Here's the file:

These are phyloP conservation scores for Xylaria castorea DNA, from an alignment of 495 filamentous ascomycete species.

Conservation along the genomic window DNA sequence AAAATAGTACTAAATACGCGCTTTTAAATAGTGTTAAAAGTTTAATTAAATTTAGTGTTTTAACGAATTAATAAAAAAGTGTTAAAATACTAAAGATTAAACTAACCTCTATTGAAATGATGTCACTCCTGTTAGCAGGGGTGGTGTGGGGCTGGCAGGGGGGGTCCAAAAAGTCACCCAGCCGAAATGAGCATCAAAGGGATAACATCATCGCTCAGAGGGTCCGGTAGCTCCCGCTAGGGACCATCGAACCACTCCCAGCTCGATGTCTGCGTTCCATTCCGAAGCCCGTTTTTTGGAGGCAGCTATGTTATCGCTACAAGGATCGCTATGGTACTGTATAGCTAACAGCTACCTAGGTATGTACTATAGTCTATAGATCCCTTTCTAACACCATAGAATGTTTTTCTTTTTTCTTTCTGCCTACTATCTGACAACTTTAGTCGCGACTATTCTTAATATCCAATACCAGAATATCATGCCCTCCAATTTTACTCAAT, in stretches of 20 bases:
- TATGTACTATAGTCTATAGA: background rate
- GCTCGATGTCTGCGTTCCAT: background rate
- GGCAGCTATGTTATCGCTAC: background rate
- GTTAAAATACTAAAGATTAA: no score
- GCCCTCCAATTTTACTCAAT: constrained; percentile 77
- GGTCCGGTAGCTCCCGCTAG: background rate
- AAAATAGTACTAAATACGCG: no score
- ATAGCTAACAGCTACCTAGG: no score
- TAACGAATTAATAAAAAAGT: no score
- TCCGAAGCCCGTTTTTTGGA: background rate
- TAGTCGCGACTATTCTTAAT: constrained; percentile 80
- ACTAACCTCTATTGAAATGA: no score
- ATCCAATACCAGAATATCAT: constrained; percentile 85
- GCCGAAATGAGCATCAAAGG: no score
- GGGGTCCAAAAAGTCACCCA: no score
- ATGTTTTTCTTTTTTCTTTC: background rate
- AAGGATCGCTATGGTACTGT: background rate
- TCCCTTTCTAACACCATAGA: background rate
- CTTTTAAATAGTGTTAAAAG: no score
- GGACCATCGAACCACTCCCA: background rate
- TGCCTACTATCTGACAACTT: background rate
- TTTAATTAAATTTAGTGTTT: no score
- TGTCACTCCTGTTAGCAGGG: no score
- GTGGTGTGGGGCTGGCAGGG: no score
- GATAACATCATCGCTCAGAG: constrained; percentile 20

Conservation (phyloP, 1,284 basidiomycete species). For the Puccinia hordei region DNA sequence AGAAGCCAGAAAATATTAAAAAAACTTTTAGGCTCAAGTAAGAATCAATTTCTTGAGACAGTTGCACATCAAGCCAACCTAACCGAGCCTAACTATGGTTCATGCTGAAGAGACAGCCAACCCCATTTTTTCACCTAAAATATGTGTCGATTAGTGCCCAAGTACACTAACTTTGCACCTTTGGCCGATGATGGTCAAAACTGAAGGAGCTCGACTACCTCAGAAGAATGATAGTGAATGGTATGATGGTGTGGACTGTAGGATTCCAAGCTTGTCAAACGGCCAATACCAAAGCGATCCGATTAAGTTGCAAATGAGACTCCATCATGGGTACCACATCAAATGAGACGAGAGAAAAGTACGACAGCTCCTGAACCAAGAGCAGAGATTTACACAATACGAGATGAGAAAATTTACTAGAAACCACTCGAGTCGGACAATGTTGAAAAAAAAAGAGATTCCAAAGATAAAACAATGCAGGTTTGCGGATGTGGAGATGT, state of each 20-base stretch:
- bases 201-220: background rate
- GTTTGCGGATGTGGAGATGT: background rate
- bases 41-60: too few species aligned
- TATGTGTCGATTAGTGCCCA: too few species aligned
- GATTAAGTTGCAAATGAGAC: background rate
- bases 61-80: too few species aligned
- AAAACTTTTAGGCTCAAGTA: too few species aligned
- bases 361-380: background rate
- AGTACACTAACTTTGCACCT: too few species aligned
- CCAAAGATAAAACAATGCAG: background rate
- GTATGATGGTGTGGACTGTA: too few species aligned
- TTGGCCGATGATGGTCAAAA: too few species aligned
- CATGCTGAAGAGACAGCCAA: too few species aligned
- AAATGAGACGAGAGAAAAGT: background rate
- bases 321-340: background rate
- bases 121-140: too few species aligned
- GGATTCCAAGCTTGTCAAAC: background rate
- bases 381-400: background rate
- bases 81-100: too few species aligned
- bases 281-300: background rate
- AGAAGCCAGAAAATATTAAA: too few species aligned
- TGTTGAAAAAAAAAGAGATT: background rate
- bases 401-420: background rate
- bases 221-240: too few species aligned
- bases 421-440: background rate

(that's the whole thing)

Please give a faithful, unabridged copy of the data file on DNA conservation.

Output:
These are phyloP conservation scores for Xylaria castorea DNA, from an alignment of 495 filamentous ascomycete species.

Conservation along the genomic window DNA sequence AAAATAGTACTAAATACGCGCTTTTAAATAGTGTTAAAAGTTTAATTAAATTTAGTGTTTTAACGAATTAATAAAAAAGTGTTAAAATACTAAAGATTAAACTAACCTCTATTGAAATGATGTCACTCCTGTTAGCAGGGGTGGTGTGGGGCTGGCAGGGGGGGTCCAAAAAGTCACCCAGCCGAAATGAGCATCAAAGGGATAACATCATCGCTCAGAGGGTCCGGTAGCTCCCGCTAGGGACCATCGAACCACTCCCAGCTCGATGTCTGCGTTCCATTCCGAAGCCCGTTTTTTGGAGGCAGCTATGTTATCGCTACAAGGATCGCTATGGTACTGTATAGCTAACAGCTACCTAGGTATGTACTATAGTCTATAGATCCCTTTCTAACACCATAGAATGTTTTTCTTTTTTCTTTCTGCCTACTATCTGACAACTTTAGTCGCGACTATTCTTAATATCCAATACCAGAATATCATGCCCTCCAATTTTACTCAAT, in stretches of 20 bases:
- TATGTACTATAGTCTATAGA: background rate
- GCTCGATGTCTGCGTTCCAT: background rate
- GGCAGCTATGTTATCGCTAC: background rate
- GTTAAAATACTAAAGATTAA: no score
- GCCCTCCAATTTTACTCAAT: constrained; percentile 77
- GGTCCGGTAGCTCCCGCTAG: background rate
- AAAATAGTACTAAATACGCG: no score
- ATAGCTAACAGCTACCTAGG: no score
- TAACGAATTAATAAAAAAGT: no score
- TCCGAAGCCCGTTTTTTGGA: background rate
- TAGTCGCGACTATTCTTAAT: constrained; percentile 80
- ACTAACCTCTATTGAAATGA: no score
- ATCCAATACCAGAATATCAT: constrained; percentile 85
- GCCGAAATGAGCATCAAAGG: no score
- GGGGTCCAAAAAGTCACCCA: no score
- ATGTTTTTCTTTTTTCTTTC: background rate
- AAGGATCGCTATGGTACTGT: background rate
- TCCCTTTCTAACACCATAGA: background rate
- CTTTTAAATAGTGTTAAAAG: no score
- GGACCATCGAACCACTCCCA: background rate
- TGCCTACTATCTGACAACTT: background rate
- TTTAATTAAATTTAGTGTTT: no score
- TGTCACTCCTGTTAGCAGGG: no score
- GTGGTGTGGGGCTGGCAGGG: no score
- GATAACATCATCGCTCAGAG: constrained; percentile 20

Conservation (phyloP, 1,284 basidiomycete species). For the Puccinia hordei region DNA sequence AGAAGCCAGAAAATATTAAAAAAACTTTTAGGCTCAAGTAAGAATCAATTTCTTGAGACAGTTGCACATCAAGCCAACCTAACCGAGCCTAACTATGGTTCATGCTGAAGAGACAGCCAACCCCATTTTTTCACCTAAAATATGTGTCGATTAGTGCCCAAGTACACTAACTTTGCACCTTTGGCCGATGATGGTCAAAACTGAAGGAGCTCGACTACCTCAGAAGAATGATAGTGAATGGTATGATGGTGTGGACTGTAGGATTCCAAGCTTGTCAAACGGCCAATACCAAAGCGATCCGATTAAGTTGCAAATGAGACTCCATCATGGGTACCACATCAAATGAGACGAGAGAAAAGTACGACAGCTCCTGAACCAAGAGCAGAGATTTACACAATACGAGATGAGAAAATTTACTAGAAACCACTCGAGTCGGACAATGTTGAAAAAAAAAGAGATTCCAAAGATAAAACAATGCAGGTTTGCGGATGTGGAGATGT, state of each 20-base stretch:
- bases 201-220: background rate
- GTTTGCGGATGTGGAGATGT: background rate
- bases 41-60: too few species aligned
- TATGTGTCGATTAGTGCCCA: too few species aligned
- GATTAAGTTGCAAATGAGAC: background rate
- bases 61-80: too few species aligned
- AAAACTTTTAGGCTCAAGTA: too few species aligned
- bases 361-380: background rate
- AGTACACTAACTTTGCACCT: too few species aligned
- CCAAAGATAAAACAATGCAG: background rate
- GTATGATGGTGTGGACTGTA: too few species aligned
- TTGGCCGATGATGGTCAAAA: too few species aligned
- CATGCTGAAGAGACAGCCAA: too few species aligned
- AAATGAGACGAGAGAAAAGT: background rate
- bases 321-340: background rate
- bases 121-140: too few species aligned
- GGATTCCAAGCTTGTCAAAC: background rate
- bases 381-400: background rate
- bases 81-100: too few species aligned
- bases 281-300: background rate
- AGAAGCCAGAAAATATTAAA: too few species aligned
- TGTTGAAAAAAAAAGAGATT: background rate
- bases 401-420: background rate
- bases 221-240: too few species aligned
- bases 421-440: background rate